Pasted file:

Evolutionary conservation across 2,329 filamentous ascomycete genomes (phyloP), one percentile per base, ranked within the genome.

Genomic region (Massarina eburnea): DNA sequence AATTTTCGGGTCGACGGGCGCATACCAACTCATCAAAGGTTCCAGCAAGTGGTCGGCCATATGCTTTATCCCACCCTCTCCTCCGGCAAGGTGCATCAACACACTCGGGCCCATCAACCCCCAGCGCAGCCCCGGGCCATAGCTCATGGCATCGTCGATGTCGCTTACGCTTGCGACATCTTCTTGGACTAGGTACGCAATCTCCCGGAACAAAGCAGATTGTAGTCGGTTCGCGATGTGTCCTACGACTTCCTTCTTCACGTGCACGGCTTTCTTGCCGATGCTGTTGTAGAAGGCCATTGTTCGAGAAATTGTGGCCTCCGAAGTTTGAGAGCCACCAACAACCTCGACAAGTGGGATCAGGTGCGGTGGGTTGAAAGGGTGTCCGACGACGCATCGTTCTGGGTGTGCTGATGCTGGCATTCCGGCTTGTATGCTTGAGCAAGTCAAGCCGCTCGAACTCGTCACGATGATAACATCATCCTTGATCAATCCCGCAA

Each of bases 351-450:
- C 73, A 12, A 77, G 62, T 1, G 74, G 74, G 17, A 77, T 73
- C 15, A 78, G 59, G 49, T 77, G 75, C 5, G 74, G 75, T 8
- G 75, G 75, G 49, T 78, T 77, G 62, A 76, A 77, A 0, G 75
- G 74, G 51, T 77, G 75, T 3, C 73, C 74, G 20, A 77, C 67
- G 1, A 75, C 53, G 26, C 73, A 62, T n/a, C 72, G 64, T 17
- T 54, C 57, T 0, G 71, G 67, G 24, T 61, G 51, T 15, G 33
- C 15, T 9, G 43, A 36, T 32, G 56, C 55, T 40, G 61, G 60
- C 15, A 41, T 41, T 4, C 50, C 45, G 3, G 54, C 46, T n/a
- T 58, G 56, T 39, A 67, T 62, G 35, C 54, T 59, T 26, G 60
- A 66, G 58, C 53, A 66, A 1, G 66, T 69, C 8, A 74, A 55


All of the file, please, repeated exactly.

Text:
Evolutionary conservation across 2,329 filamentous ascomycete genomes (phyloP), one percentile per base, ranked within the genome.

Genomic region (Massarina eburnea): DNA sequence AATTTTCGGGTCGACGGGCGCATACCAACTCATCAAAGGTTCCAGCAAGTGGTCGGCCATATGCTTTATCCCACCCTCTCCTCCGGCAAGGTGCATCAACACACTCGGGCCCATCAACCCCCAGCGCAGCCCCGGGCCATAGCTCATGGCATCGTCGATGTCGCTTACGCTTGCGACATCTTCTTGGACTAGGTACGCAATCTCCCGGAACAAAGCAGATTGTAGTCGGTTCGCGATGTGTCCTACGACTTCCTTCTTCACGTGCACGGCTTTCTTGCCGATGCTGTTGTAGAAGGCCATTGTTCGAGAAATTGTGGCCTCCGAAGTTTGAGAGCCACCAACAACCTCGACAAGTGGGATCAGGTGCGGTGGGTTGAAAGGGTGTCCGACGACGCATCGTTCTGGGTGTGCTGATGCTGGCATTCCGGCTTGTATGCTTGAGCAAGTCAAGCCGCTCGAACTCGTCACGATGATAACATCATCCTTGATCAATCCCGCAA

Each of bases 351-450:
- C 73, A 12, A 77, G 62, T 1, G 74, G 74, G 17, A 77, T 73
- C 15, A 78, G 59, G 49, T 77, G 75, C 5, G 74, G 75, T 8
- G 75, G 75, G 49, T 78, T 77, G 62, A 76, A 77, A 0, G 75
- G 74, G 51, T 77, G 75, T 3, C 73, C 74, G 20, A 77, C 67
- G 1, A 75, C 53, G 26, C 73, A 62, T n/a, C 72, G 64, T 17
- T 54, C 57, T 0, G 71, G 67, G 24, T 61, G 51, T 15, G 33
- C 15, T 9, G 43, A 36, T 32, G 56, C 55, T 40, G 61, G 60
- C 15, A 41, T 41, T 4, C 50, C 45, G 3, G 54, C 46, T n/a
- T 58, G 56, T 39, A 67, T 62, G 35, C 54, T 59, T 26, G 60
- A 66, G 58, C 53, A 66, A 1, G 66, T 69, C 8, A 74, A 55